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Britain could hold EU vote earlier than end of 2017

LONDON (Reuters) - Prime Minister David Cameron will hold an early referendum on membership of the European Union if he can first reach a deal that satisfies his demands for major changes in Britain’s relationship with the bloc, his spokesman said on Tuesday.

Cameron, who won a majority in Thursday’s general election, has pledged to renegotiate Britain’s ties with Europe and then give voters an in-out referendum on EU membership by the end of 2017.

“If we can do it earlier we will,” his spokesman said when asked if Cameron would like to hold the vote earlier. The spokesman added that Cameron would seek changes to EU’s basic treaties as part of the renegotiation.

The prospect of a vote on membership by the EU’s second-biggest economy has worried both investors and allies, who say Britain’s influence would be diminished if it dropped out of the world’s biggest trading bloc.

Cameron says he wants to stay in a reformed EU but has also said that he would not be heartbroken if Britain left. Opinion polls show British voters are divided, with a little over half in favor of membership.

Since unexpectedly winning a second term, Cameron has been offered talks on reforms by European leaders but the EU executive has stressed that there can be no renegotiation of the EU’s basic treaties.

But Cameron’s spokesman was clear: “He wants treaty change.”

Britain's Prime Minister David Cameron's holds his first cabinet meeting after winning the general election at 10 Downing Street, in Westminster, London, Britain, May 12, 2015. REUTERS/Dan Kitwood/Pool

“All the advice that he has had is that treaty change is required, for example in terms of some of the changes that we want to see in welfare,” said the spokesman.

Making amendments to the basic treaties requires unanimity among all 28 states and even if such an agreement could be reached those changes would need to be ratified in each country.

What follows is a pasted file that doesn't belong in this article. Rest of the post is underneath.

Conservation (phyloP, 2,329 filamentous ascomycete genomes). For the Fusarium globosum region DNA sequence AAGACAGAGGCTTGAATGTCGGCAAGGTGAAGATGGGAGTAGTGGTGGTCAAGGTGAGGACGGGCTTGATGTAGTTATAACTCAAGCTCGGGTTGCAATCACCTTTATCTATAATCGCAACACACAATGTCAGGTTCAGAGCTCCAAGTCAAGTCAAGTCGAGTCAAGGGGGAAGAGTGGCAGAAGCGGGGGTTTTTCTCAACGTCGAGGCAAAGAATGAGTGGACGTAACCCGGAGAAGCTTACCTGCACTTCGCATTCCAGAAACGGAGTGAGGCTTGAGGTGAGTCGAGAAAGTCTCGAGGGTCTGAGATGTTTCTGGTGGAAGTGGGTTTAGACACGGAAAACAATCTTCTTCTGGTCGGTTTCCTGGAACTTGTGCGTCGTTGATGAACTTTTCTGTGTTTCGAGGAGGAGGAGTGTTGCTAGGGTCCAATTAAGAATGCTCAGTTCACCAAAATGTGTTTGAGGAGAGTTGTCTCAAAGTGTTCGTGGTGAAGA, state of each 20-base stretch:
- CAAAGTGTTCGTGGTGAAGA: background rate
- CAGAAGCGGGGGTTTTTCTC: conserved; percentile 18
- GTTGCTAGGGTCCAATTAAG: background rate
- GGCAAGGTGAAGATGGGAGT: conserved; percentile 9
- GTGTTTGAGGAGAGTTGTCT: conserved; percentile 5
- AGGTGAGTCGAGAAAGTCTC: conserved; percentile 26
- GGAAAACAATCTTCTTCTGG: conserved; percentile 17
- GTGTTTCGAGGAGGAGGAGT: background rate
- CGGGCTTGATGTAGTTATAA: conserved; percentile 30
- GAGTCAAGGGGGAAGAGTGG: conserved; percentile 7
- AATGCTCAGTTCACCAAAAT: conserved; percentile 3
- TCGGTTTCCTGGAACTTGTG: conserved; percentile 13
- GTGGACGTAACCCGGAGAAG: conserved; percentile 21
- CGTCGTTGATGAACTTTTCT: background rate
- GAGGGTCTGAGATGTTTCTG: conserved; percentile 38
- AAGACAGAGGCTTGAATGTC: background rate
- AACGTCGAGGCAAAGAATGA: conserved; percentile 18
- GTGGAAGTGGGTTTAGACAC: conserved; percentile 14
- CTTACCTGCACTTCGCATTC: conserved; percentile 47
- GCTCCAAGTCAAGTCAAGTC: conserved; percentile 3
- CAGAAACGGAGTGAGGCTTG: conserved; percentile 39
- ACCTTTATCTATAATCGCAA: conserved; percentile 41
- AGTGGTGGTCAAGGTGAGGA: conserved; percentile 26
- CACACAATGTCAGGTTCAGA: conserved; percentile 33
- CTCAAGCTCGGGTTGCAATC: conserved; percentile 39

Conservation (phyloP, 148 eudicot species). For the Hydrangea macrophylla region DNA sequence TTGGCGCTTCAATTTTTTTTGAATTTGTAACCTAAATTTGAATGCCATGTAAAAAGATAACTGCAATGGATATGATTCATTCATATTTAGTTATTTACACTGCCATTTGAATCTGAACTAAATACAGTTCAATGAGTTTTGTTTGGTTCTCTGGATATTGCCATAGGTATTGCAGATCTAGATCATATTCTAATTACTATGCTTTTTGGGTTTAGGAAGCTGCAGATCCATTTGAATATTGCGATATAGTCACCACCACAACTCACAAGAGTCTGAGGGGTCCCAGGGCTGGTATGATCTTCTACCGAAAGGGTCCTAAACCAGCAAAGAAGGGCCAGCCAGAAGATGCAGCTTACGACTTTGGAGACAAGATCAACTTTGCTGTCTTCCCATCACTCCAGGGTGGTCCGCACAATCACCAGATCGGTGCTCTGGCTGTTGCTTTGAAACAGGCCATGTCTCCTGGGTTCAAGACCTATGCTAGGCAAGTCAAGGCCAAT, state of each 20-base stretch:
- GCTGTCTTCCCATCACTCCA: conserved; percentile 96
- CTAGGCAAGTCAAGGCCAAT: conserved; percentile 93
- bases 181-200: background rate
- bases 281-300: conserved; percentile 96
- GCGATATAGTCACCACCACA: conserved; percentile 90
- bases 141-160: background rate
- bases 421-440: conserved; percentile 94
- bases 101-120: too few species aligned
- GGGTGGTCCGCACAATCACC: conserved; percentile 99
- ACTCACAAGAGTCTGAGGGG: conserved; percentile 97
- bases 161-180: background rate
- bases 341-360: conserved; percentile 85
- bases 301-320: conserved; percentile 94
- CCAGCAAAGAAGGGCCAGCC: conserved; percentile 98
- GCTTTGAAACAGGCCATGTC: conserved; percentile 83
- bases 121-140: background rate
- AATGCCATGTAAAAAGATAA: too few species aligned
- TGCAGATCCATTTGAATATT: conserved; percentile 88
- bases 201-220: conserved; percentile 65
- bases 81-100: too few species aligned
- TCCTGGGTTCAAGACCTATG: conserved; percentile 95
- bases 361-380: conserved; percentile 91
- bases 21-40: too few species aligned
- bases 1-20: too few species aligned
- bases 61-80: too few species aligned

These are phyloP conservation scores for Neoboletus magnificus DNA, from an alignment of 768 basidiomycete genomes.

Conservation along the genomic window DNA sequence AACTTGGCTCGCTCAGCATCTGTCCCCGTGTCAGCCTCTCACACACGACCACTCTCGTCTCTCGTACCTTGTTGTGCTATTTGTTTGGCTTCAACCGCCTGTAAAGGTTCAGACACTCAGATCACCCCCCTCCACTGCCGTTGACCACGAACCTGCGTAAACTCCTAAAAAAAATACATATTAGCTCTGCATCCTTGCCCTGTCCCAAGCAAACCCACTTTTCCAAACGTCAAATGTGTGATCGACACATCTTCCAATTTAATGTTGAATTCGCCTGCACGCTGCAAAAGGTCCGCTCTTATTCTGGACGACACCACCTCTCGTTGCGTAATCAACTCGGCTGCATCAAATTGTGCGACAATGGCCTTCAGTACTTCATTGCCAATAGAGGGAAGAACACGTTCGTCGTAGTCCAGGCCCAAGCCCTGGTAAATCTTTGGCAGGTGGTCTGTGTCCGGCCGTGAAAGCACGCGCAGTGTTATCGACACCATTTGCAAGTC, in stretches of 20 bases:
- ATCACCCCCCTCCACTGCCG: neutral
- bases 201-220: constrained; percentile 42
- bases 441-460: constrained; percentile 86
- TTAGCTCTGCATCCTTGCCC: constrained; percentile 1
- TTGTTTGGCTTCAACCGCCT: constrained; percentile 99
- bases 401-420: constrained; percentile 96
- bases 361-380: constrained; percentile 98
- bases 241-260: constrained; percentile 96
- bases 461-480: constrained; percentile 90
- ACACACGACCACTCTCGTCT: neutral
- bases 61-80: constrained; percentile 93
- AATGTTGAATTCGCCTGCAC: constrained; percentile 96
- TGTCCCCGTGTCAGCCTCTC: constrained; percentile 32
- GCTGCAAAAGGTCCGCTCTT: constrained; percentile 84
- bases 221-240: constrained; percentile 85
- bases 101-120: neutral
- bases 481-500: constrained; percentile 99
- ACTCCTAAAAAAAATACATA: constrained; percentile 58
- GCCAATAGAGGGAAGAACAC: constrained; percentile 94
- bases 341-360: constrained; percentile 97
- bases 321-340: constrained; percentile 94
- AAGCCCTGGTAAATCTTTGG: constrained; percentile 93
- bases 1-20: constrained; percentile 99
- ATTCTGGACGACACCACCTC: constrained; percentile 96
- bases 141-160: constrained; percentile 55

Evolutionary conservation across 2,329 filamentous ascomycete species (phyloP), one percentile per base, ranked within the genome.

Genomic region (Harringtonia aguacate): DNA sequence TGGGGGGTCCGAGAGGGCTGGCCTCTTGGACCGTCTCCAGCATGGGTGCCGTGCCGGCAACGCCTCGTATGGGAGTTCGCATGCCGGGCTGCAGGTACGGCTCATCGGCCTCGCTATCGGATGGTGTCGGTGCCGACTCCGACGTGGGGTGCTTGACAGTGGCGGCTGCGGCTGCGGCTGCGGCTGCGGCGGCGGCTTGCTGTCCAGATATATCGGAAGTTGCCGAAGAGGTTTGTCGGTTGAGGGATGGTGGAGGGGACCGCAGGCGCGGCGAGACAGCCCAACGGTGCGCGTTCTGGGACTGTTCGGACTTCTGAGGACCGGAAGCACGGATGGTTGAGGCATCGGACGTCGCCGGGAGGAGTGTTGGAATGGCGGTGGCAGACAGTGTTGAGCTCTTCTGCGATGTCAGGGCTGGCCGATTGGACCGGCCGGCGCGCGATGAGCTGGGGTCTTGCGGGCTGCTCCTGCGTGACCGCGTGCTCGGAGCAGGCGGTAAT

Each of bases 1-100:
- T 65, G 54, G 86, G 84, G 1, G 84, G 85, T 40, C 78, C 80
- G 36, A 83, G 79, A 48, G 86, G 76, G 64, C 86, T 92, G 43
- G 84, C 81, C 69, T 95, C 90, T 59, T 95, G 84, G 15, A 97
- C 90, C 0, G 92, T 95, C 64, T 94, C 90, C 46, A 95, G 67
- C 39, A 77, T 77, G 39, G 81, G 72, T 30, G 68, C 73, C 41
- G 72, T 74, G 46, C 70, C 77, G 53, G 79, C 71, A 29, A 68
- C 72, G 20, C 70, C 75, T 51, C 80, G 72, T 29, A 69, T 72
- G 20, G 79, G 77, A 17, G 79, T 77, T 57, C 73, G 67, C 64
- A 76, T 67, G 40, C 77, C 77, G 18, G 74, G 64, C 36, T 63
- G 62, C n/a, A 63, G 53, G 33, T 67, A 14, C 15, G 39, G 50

Ratification would require votes in parliaments or in some cases national referendums. And France, among others, fears that it would not be able to secure a Yes vote for new EU deals in the face of mounting Eurosceptic sentiment.


Last year Cameron set out plans to limit welfare payments to EU migrants. Some analysts believe those measures would require treaty change, though lawyers are split on the question.

Cameron wants to cut red tape emanating from Brussels, and restrict its powers. He thinks national parliaments should be able to work together to block EU legislation. He also wants to limit EU influence on British policing and justice.

Cameron has thus far won limited backing from other EU leaders and while German Chancellor Angela Merkel does favor treaty change, she wants something more narrower as a way of deepening euro zone integration.

Germany will work with Britain to improve the European Union, Finance Minister Wolfgang Schaeuble said after meeting Cameron’s finance minister, George Osborne, in Brussels.

Further details about Britain’s view of which reforms are needed will be set out by Cameron at a meeting of EU leaders in late June, the spokesman said.

Cameron would take the lead in negotiations, supported by Osborne, Foreign Secretary Philip Hammond and Europe minister David Lidington.

Osborne, speaking in Brussels, cautioned that allies should not underestimate Britain’s determination.

“We go into the negotiations aiming to be constructive and engaged but also resolute and firm and no one should underestimate our determination to succeed for the working people of Britain,” Osborne said.

Additional reporting by Alastair Macdonald; Writing by Guy Faulconbridge; Editing by Kate Holton and Giles Elgood